Cluster
Members
Income
Education
1
C1&C2
5.5
5.5
2
C3&C4
15.5
14.5
3
C5
25
20
4
C6
30
19
N. Kumar, Asst. Professor of
Marketing
Similarity Matrix
C1&C2
C3&C4
C5
C1&C2
0
C3&C4
181
0
C5
590
120.5
0
C6
782.5
230.5
26
N. Kumar, Asst. Professor of
Marketing
C6
0
Data for Three Clusters
Cluster
Members
Income
Education
1
C1&C2
5.5
5.5
2
C3&C4
15.5
14.5
3
C5&C6
27.5
19.5
N. Kumar, Asst. Professor of
Marketing
Similarity Matrix
C1&C2
C3&C4
C1&C2
0
C3&C4
181
0
C5&C6
680
169
N. Kumar, Asst. Professor of
Marketing
C5&C6
0
Dendogram for the Data
C1
C2
C3
C4
C5
N. Kumar, Asst. Professor of
Marketing
C6
Single Linkage
First Cluster is formed in the same fashion
Distance between Cluster 1 comprising of
customers 1 and 2 and customer 3 is the
minimum of Distance(1,3) = 181 and
Distance(2,3) = 145
N. Kumar, Asst. Professor of
Marketing
Similarity Matrix
C1&C2 C3
C4
C5
C6
C1&C2 0
C3
145
0
C4
181
2
0
C5
557
136
106
0
C6
745
250
212
26
N. Kumar, Asst. Professor of
Marketing
0
Complete Linkage
Distance between Cluster 1 comprising of
customers 1 and 2 and customer 3 is the
maximum of Distance(1,3) = 181 and
Distance(2,3) = 145
N. Kumar, Asst. Professor of
Marketing
Similarity Matrix
C1&C2 C3
C4
C5
C6
C1&C2 0
C3
181
0
C4
221
2
0
C5
625
136
106
0
C6
821
250
212
26
N. Kumar, Asst. Professor of
Marketing
0
Average Linkage
Distance between Cluster 1 comprising of
customers 1 and 2 and customer 3 is the
average of Distance(1,3) = 181 and
Distance(2,3) = 145
N. Kumar, Asst. Professor of
Marketing
Similarity Matrix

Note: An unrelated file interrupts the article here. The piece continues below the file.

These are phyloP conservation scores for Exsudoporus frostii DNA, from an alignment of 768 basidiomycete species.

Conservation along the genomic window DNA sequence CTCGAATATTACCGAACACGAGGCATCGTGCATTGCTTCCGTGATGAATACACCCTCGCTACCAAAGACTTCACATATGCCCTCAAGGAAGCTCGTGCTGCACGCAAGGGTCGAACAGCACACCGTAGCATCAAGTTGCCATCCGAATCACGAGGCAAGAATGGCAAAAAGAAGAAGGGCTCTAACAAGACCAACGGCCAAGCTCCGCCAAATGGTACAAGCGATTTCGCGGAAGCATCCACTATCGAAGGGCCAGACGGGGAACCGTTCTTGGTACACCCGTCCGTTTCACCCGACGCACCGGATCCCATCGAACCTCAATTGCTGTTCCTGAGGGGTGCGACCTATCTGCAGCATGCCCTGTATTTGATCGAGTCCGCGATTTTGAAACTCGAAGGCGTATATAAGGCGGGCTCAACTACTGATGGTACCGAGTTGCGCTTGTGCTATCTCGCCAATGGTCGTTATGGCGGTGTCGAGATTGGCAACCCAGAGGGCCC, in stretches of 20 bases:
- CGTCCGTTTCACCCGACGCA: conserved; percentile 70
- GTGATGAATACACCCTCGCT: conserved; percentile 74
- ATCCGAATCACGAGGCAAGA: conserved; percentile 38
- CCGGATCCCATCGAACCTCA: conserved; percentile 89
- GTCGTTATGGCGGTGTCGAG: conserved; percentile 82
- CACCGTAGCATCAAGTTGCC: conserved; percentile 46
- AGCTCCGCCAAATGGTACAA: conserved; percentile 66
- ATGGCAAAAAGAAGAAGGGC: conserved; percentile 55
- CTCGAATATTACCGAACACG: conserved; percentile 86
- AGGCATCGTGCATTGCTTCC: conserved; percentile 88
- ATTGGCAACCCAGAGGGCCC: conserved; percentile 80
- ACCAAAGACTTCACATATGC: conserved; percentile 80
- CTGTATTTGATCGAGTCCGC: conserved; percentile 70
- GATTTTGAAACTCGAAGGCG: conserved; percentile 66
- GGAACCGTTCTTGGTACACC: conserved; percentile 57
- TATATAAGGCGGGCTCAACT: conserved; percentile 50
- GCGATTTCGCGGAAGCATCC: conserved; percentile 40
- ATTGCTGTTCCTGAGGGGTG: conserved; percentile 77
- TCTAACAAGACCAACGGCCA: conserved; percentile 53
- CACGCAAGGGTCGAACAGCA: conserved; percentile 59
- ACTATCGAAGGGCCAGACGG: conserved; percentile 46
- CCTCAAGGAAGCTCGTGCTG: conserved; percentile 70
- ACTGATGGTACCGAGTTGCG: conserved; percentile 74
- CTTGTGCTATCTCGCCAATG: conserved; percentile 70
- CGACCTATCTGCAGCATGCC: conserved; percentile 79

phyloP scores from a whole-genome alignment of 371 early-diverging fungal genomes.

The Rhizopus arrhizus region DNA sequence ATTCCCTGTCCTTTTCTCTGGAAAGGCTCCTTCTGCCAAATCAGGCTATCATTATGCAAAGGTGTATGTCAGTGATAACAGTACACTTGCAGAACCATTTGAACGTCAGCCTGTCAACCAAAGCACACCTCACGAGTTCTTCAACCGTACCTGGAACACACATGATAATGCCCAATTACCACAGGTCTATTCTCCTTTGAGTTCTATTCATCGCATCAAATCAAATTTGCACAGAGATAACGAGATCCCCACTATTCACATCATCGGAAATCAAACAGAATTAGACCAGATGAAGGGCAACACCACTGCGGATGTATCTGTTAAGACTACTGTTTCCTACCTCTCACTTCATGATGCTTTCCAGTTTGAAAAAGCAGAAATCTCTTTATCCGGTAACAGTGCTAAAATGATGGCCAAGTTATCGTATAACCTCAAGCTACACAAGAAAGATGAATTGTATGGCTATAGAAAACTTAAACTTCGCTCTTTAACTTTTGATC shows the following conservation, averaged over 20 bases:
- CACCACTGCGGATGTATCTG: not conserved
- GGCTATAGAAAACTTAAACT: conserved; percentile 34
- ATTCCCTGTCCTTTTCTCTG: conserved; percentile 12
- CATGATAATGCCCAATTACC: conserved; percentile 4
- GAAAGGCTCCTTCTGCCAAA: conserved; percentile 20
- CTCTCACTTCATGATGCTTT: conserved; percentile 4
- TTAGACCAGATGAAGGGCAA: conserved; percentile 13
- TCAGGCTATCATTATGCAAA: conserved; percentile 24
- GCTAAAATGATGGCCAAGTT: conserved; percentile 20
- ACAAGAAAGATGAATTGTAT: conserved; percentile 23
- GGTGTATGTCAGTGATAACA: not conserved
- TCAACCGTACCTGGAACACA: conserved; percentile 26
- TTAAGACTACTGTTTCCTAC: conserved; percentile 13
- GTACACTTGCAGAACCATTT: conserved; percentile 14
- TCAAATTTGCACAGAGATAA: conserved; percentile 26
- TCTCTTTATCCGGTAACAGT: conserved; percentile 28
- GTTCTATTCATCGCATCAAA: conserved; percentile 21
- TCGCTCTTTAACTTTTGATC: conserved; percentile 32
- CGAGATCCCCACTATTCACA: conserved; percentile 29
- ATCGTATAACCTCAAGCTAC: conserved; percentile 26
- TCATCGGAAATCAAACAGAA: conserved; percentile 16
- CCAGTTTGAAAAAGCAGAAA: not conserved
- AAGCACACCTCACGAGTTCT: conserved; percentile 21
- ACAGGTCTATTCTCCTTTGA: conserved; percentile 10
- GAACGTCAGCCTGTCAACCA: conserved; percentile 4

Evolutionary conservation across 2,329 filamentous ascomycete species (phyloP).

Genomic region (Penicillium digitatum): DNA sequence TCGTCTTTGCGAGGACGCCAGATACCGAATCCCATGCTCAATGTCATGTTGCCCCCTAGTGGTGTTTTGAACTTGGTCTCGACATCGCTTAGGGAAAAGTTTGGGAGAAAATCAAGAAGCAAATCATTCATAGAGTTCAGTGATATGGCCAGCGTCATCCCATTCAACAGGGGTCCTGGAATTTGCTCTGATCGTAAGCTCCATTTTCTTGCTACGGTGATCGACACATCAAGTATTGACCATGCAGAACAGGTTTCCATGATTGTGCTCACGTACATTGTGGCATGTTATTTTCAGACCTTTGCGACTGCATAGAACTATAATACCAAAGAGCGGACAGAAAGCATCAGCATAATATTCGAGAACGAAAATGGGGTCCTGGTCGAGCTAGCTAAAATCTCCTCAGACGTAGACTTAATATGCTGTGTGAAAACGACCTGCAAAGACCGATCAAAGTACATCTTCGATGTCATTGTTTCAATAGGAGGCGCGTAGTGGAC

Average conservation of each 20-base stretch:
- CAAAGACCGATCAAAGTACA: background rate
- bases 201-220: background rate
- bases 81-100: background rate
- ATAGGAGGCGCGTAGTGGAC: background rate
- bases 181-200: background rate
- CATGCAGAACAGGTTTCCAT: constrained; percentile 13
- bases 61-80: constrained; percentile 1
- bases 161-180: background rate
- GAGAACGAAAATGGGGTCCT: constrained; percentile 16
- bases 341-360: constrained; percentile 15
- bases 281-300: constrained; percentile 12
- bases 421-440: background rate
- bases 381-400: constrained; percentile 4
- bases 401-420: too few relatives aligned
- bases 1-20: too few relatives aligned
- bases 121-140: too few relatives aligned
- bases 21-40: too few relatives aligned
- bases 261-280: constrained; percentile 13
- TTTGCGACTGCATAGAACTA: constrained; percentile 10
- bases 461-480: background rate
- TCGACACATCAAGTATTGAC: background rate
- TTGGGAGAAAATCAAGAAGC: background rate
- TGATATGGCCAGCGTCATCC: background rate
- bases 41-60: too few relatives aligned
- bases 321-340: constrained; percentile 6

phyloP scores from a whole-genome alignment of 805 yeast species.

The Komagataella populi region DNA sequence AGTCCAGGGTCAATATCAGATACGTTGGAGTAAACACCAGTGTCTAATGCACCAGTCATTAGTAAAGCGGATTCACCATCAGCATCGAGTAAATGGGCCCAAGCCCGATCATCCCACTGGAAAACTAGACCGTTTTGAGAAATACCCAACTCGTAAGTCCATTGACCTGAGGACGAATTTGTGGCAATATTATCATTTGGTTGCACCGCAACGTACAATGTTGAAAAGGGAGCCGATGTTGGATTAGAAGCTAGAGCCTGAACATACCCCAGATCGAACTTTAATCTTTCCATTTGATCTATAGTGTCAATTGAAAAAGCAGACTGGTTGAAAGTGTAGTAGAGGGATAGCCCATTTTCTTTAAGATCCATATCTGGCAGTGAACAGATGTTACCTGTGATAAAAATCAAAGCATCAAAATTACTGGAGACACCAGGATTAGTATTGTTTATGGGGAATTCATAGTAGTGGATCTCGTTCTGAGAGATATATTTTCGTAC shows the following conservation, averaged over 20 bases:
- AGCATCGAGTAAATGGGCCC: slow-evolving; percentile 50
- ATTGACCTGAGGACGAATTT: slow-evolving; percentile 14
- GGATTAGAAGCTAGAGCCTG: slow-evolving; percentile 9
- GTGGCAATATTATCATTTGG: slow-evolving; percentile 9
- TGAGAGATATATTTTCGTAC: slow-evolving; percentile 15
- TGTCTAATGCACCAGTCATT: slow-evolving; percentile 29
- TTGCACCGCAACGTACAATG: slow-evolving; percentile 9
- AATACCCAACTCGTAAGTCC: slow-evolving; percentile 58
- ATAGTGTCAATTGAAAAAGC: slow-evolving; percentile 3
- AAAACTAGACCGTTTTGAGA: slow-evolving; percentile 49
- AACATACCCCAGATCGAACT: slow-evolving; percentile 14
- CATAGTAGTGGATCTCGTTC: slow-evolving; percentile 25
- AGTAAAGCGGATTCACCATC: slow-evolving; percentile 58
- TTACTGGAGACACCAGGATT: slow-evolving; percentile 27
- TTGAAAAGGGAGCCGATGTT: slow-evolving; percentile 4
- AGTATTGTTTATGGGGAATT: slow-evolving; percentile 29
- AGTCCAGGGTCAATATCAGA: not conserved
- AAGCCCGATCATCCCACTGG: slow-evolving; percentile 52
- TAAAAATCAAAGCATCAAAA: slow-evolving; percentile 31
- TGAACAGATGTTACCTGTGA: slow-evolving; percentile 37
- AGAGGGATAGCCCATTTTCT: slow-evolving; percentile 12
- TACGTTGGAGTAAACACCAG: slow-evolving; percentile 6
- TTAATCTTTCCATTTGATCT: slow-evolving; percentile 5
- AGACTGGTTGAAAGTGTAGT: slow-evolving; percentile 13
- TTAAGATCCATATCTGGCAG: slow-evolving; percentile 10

C1&C2 C3
C4
C5
C6
C1&C2 0
C3
163
0
C4
201
2
0
C5
591
136
106
0
C6
783
250
212
26
N. Kumar, Asst. Professor of
Marketing
0
Ward’s Method
Does not compute distance between clusters
Forms clusters by maximizing withincluster homogeneity or minimizing error
sum of squares (ESS)
ESS for cluster with two observations (say,
C1 and C2) = (5-5.5)2 + (6-5.5)2 + (5-5.5)2
+ (6-5.5)2
N. Kumar, Asst. Professor of
Marketing
Ward’s Method
1
2
3
4
5
6
7
CL1
C1,C2
C1,C3
C1,C4
C1,C5
C1,C6
C2,C3
C2,C4
CL2
C3
C2
C2
C2
C2
C1
C1
CL3
C4
C4
C3
C3
C3
C4
C3
CL4
C5
C5
C5
C4
C4
C5
C5
N. Kumar, Asst. Professor of
Marketing
CL5
C6
C6
C6
C6
C5
C6
C6
ESS
1
90.5
110.5
312.5
410.5
72.5
90.5
Non-Hierarchical Clustering
Data are grouped into K clusters
Requires a priori knowledge of K
N. Kumar, Asst. Professor of
Marketing
Basic Steps in Non-Hierarchical
Clustering
Select K initial cluster centroids
Assign each observation to the cluster to which it
is closest
Reassign or reallocate each observation to one of
the K clusters according to a pre-determined
stopping rule
Stop if there is no reallocation
Approaches differ in Step 1 and/or step 3
N. Kumar, Asst. Professor of
Marketing
Algorithm I
Selects first K observations as cluster
centers
N. Kumar, Asst. Professor of
Marketing
Initial Cluster Centroids
Variable
CL1
CL2
CL3
Income
5
6
15
Education
5
6
14
N. Kumar, Asst. Professor of
Marketing
Initial Assignment
C1
Distance Distance Distance Assigned